Overheard: Those Racist, Homophobic, Misogynistic People Belong To Someone

I have heard Nick tell the story of his cowboy boots many times, but you can read it HERE if you don’t know it. Late one night, a group of men screamed “Faggot!” at him. Before he could turn around, he was jumped, beaten until he was unconscious and bloody, and left in the street. That was when he started wearing boots. Cowboy boots are a formidable weapon in a fight.

When he tells that story, no one ever sympathizes with the violent, homophobic scumbags who attacked him. No one says, “Man, that sounds like something my friend or brother or father would do. You know, my friends and family are really into yelling slurs and beating people.”

The thing is, the group of men who attacked him belonged to a community somewhere. Each one of them was someone’s son or friend or father. They probably all had jobs and were someone’s co-workers. They’d gone to school and were someone’s classmates.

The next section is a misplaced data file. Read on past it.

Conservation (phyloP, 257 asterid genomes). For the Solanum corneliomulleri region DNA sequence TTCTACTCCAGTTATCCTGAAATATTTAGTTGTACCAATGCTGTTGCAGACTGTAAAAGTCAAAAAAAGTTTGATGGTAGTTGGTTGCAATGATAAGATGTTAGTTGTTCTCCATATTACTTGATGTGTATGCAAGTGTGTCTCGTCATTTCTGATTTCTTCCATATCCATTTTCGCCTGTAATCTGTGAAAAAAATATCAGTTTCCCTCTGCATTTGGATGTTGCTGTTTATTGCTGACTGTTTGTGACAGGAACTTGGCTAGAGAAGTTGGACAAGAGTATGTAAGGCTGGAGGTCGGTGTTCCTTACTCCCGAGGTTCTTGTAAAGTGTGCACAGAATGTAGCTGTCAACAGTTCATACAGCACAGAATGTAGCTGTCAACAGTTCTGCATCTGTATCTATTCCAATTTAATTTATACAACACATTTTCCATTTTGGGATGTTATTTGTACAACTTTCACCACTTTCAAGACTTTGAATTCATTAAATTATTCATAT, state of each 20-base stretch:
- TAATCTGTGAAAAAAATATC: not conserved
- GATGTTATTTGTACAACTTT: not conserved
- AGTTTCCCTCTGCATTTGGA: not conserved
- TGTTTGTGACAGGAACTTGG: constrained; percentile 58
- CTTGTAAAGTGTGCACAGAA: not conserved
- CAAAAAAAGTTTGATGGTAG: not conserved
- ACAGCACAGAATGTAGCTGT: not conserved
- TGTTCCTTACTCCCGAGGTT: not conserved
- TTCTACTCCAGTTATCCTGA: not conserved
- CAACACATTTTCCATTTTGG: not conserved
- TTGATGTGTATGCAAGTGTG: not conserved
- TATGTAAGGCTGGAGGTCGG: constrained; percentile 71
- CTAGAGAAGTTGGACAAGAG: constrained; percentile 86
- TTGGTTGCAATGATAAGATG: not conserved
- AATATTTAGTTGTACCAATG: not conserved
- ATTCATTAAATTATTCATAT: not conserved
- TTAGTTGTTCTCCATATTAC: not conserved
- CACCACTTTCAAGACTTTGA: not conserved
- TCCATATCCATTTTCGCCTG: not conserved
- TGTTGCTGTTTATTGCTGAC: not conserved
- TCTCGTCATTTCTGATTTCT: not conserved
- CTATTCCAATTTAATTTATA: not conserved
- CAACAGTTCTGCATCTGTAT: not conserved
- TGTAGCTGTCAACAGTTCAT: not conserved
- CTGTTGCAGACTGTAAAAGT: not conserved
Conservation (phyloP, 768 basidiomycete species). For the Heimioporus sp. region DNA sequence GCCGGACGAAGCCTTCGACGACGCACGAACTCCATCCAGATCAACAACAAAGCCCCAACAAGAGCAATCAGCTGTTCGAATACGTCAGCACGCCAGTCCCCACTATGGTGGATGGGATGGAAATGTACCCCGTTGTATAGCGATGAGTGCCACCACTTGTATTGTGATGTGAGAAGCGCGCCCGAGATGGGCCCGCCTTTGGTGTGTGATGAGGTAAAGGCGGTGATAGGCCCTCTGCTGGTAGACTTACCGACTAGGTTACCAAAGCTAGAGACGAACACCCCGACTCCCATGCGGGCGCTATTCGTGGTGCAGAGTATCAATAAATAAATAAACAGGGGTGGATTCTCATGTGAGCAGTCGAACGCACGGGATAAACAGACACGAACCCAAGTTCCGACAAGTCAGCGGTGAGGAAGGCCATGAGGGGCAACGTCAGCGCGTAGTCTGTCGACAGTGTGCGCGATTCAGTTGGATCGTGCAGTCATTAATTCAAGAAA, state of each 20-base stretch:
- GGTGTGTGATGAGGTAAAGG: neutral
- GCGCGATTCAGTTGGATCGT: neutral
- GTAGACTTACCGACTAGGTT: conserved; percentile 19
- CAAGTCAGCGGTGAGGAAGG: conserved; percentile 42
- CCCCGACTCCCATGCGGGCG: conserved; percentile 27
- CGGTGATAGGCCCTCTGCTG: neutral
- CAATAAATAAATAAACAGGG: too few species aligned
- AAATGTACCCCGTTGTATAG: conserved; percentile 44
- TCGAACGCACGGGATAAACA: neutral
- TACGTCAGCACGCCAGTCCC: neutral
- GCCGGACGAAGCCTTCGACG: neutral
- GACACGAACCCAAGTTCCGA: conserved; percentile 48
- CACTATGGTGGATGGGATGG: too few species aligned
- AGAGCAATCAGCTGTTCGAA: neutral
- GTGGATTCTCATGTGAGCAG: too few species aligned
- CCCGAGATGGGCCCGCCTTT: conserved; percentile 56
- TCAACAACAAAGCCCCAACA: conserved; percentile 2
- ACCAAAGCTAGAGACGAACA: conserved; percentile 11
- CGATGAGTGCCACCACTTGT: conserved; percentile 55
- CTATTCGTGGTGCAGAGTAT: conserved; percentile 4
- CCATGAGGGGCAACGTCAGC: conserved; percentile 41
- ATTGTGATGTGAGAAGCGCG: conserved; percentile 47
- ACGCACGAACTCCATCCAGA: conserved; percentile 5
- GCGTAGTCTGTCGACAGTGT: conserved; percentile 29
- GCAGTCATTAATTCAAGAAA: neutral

Someone knew them. And, I bet at least one person thought, “Nah. There is no way THEY could have done that. I’ve known them forever. They’re fun dudes. Great to have a beer with.”

No one wants to think that those guys – the ones who yell faggot, or nigger, or kike, or whore, the ones who beat strangers bloody and leave them unconscious in the street – are the guys that THEY know. Not their best friend. Not their brother or dad or sister or aunt. No.

But, those guys? They belong to someone.

“I think he is some kind of faggot.”

Those words were overheard recently, and they were said in the company of friends and relatives.

Some kind of faggot.

I thought about who said the words. I thought about the fact that the people who heard those words would probably say, “No. No, not HIM. He’s a good guy. A great guy to have a beer with. He didn’t mean those words THAT way.”

Then, I thought about meeting that guy in a different situation. Maybe he’s out at a bar after a long week at work. He’s tired and pissed off. Maybe he’s had a fight with his wife. Maybe he’s had a few beers too many.

I thought about what might happen if “some kind of faggot” happened to walk in that bar on the same night. A dude wearing skinny jeans. A dude in a pink shirt. A dude with long hair and an earring. God forbid, a dude wearing glitter and platform shoes.

I knew.

I knew what can and what DOES happen.

Some kind of faggot.

I know you said it. I won’t excuse it, but I know that your friends and family – the ones who were smiling, laughing, and drinking with you – did.

You belong to someone. Thankfully, you don’t belong to me.

Author: Tamara Reynolds

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